Collections of translated historical documents are my bread and butter, and yet I always feel uneasy whenever I open one. They usually take the sources out of context, print only part of long documents, and focus on “important” issues that the editor thinks students need to know about. Most include some statistical tables, which more often than not are fragmentary and of dubious reliability. Their greatest crime, however, is that they are boring. Source collections need to cover large amounts of material quickly and so they substitute substance for snippets, and breadth for depth. With this in mind, Heather Coleman’s Orthodox Christianity in Imperial Russia (2014) is extremely unusual. Coleman has worked with fourteen other experts on nineteenth century Russian religious life to put this volume together, and instead of a multitude of fragments, they give us only twenty sources that take up over 300 pages. These are not anonymous documents reflecting on structural changes or political turning points either. Each of these sources tells its own touching story of real individuals behaving religiously. The result is a beautiful cluster of short stories, each with its own plot, character development, pathos, and crisis.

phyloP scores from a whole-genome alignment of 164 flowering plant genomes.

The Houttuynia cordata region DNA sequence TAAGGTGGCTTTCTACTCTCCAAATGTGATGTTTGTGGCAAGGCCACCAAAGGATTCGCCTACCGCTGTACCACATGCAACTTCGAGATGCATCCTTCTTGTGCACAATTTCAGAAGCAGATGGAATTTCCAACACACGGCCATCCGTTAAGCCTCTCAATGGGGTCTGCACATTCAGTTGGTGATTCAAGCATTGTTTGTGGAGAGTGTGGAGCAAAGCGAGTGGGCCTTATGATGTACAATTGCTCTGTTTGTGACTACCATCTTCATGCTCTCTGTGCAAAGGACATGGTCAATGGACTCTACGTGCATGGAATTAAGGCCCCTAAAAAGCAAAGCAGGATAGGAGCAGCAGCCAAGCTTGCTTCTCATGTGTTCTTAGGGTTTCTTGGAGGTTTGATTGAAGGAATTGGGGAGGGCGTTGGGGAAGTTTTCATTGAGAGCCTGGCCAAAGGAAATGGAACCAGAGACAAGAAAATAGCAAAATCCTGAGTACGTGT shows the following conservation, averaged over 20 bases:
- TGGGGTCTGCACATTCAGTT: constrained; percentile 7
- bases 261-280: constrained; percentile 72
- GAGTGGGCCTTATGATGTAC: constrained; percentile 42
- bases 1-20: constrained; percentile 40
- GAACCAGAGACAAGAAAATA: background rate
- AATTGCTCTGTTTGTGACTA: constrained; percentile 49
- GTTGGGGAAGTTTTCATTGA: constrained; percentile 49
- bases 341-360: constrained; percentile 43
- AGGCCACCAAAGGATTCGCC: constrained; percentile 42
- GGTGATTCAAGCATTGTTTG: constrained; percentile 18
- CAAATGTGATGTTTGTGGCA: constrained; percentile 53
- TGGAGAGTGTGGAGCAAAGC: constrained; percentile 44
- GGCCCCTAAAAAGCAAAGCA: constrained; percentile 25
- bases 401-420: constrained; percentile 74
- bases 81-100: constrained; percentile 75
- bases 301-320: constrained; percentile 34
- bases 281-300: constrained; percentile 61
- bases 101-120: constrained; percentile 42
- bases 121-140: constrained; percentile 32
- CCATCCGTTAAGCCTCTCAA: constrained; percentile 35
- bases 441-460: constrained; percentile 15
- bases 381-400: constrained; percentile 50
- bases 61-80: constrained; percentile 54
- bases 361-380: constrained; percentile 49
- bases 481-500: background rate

After Heather Coleman’s elegant introduction, which paints the history of Russian Christianity in broad strokes while managing to include occasional insights that intrigue even the specialist, we turn to several miracle stories introduced by Christine Worobec. Worobec has written extensively about the supernatural in nineteenth century Russia, and here she provides much needed background on how Russians reacted to miraculous visions and healings. She explains when the texts we have before us are being formulaic and when they express the idiosyncrasies of the authors. The story of Princess Anna Golitsyna’s death in 1834 conveys not only her piety but also her abrasive character. When she woke up after an out-of-body experience in which she died and went to heaven, she asked “Where am I? Tell me, someone. Is it possible that I am again in that dark, nasty, stuffy, and tedious world? Oh, why have I parted from that world where I saw the Savior? All have such beautiful faces there, but here they are all unsightly, coarse, repulsive!” Her family replied, “Is it possible that you don’t recognize us, Princess? This is your husband, Prince N. N., and these are your children.” She was startled: “Husband, children! No, I don’t know anyone, and I don’t even understand your very words. True, I saw beautiful children there, but these ones are so grotesque.” After a few hours more of such uplifting conversation, she died again.